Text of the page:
During the 2014 Ebola crisis, the public watched with rapt attention as a handful of Americans contracted the deadly fever and were transported to treatment facilities in the United States. We charted the movements of Dr. Craig Spencer, whose three-mile jog and subway ride to a bowling alley became national news, fearing for our lives. Yet the panic far outstripped the reality of the situation; Dr. Spencer survived, and the disease spread no further. The American Ebola outbreak began and ended with two fatalities.
To Dr. Ali Khan, the 2014 Ebola scare was simply another example of public paranoia about infectious disease; he has been on the front lines of each one — and many we didn't hear about— over the last 25 years. During the 1995 Ebola outbreak in Zaire, Khan found patient zero; he traveled to Washington, DC, in 2001 as a first responder in the anthrax crisis; and went to southeast Asia to treat patients of SARS. The University of Nebraska Medical Center, where Khan is now Dean of Public Health, is one of four biohazard containment units in the United States; four Ebola patients were treated there in 2014.
In this riveting book, Khan tells the dramatic stories of these crises—as well as the stories we don't know—of congo-crimean hemorrhagic fever infecting abattoirs in the United Arab Emirates, as cigarette-smoking local doctors rushed to the scene, for instance; or of being shot at by militias in the African bush while trying to treat monkeypox.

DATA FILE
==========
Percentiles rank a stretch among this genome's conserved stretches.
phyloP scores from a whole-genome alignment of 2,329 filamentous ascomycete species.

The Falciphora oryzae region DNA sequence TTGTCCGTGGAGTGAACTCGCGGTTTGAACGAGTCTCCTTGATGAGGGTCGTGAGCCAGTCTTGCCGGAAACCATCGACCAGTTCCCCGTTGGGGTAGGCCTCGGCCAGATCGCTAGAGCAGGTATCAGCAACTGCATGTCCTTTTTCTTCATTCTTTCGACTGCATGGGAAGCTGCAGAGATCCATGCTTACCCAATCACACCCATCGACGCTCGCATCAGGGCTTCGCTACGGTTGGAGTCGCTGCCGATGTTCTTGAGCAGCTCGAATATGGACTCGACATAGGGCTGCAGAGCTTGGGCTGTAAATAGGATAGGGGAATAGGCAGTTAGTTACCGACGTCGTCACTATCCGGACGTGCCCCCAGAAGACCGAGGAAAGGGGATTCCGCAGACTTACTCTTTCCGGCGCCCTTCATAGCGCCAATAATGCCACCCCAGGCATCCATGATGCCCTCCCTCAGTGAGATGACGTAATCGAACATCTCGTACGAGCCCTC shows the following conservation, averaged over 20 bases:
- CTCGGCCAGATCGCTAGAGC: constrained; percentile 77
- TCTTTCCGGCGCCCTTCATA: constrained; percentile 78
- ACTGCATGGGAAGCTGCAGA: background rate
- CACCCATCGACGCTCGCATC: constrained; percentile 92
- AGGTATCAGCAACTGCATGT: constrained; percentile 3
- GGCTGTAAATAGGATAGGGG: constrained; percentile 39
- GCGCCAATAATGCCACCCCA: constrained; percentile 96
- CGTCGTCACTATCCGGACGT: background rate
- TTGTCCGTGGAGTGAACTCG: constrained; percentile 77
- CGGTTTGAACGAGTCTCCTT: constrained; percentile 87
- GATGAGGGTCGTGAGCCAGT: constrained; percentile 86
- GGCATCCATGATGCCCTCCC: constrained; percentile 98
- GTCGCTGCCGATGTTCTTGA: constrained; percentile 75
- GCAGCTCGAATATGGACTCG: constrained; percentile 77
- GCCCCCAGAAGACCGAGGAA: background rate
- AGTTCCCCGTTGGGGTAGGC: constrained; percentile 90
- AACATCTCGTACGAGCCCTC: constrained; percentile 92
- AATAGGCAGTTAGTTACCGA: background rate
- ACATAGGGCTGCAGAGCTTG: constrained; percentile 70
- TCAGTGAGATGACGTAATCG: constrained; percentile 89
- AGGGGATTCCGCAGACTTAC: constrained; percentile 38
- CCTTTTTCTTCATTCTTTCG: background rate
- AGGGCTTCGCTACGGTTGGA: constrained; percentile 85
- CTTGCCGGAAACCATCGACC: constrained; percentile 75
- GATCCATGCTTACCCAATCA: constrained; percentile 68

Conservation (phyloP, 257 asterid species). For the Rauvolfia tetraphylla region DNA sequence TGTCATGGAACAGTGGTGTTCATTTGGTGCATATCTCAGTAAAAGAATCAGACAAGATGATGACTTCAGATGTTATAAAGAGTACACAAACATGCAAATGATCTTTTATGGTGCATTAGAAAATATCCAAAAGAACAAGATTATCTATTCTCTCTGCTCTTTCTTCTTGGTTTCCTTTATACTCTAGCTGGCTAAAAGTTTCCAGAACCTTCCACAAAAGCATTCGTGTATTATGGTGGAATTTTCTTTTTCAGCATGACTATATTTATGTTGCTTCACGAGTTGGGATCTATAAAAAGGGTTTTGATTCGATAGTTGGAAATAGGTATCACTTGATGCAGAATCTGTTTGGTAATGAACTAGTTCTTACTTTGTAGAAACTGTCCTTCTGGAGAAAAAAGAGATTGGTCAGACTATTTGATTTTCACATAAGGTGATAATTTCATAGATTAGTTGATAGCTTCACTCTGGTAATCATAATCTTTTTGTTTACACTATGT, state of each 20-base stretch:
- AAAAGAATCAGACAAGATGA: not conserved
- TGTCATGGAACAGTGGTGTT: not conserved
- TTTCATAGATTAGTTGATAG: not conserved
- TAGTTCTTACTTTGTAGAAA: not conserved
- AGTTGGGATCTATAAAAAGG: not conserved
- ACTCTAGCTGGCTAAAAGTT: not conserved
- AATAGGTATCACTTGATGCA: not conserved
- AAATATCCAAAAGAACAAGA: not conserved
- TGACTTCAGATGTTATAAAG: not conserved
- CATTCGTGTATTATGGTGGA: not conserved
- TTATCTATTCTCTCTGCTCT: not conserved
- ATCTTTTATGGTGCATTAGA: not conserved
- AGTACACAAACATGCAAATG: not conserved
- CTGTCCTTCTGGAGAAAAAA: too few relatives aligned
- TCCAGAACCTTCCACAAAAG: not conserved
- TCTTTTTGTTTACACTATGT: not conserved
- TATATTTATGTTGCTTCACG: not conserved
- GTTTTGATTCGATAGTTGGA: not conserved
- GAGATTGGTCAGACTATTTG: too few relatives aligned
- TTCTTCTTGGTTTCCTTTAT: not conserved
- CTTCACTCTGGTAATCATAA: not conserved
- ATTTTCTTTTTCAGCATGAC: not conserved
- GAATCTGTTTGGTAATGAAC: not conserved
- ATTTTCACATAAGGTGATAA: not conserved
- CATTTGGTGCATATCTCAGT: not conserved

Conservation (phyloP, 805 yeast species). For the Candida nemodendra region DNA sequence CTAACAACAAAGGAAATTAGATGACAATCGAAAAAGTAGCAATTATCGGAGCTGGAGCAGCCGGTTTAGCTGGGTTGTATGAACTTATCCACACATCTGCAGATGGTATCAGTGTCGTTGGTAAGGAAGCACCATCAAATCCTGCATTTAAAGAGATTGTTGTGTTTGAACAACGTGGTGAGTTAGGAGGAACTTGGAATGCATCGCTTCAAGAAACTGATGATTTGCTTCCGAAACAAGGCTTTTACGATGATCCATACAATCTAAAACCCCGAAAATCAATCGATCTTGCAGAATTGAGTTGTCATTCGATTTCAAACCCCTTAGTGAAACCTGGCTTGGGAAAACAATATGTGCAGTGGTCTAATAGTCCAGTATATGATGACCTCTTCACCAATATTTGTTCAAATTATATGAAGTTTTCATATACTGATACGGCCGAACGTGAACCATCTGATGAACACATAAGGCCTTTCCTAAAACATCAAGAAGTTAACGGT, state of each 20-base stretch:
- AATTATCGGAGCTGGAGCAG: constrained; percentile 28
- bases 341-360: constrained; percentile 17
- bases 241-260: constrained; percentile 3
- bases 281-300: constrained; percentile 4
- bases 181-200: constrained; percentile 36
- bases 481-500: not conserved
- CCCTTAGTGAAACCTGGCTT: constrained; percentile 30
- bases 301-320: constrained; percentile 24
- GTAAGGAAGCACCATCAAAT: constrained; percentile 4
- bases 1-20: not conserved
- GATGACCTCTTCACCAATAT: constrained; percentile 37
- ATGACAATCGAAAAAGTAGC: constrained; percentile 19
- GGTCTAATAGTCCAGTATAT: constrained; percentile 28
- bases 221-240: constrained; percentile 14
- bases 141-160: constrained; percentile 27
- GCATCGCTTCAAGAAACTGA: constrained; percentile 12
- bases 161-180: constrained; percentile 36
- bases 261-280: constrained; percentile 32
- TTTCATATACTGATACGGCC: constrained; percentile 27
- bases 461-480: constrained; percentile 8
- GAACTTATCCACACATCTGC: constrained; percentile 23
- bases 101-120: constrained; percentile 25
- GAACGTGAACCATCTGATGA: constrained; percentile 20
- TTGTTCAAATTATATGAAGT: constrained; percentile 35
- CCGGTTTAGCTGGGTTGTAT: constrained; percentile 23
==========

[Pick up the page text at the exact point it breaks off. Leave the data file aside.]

The book's message is every bit as urgent as his stories: we are focused on the wrong problems. Khan reminds us that the danger of an outbreak—more real than ever in the age of climate change and global travel—is not a matter of which disease is the most deadly or violent. Instead, he urges readers to spread good information and practice essential habits.
Untitled CDC Memoir is a vivid and necessary book about rampant and violent diseases, and disasters narrowly averted— and the tools we need to keep them at bay.
As they address startling implications for future public health, Khan, former director of the Office of Public Health Preparedness and Response at the Centers for Disease Control and Prevention, with the aid of writer Patrick, skillfully chronicles the engrossing investigative work spawned by recent pathenogenic outbreaks, including those of ebola, swine flu, and anthrax. Along the way, Khan covers the dizzying technical complexity of the transmission and sources of rodent-borne hantavirus; the search for "patient zero" of an ebola outbreak in Zaire in 1995; the containment of the viral disease monkeypox in Kinshasa two years later; the perplexing anthrax outbreak in the wake of the 9/11 terrorist attacks and the hunt for its perpetrator; and efforts to deal with the West Nile virus in New York City. Unraveling the meticulous process of finding a disease's source, cause, and prevention, Khan alludes to the "powerful mix" of health data, politics, and "anti-science myths" that leave the nation vulnerable. This well-written public health journey is remarkable in no small part because of the signposts Khan finds along the way that the public must heed: "The absence of deeper understanding and consistent attention" to emerging infections and possible pandemics, he writes, "leaves us, as they say along the fault lines in California, just waiting for the big one."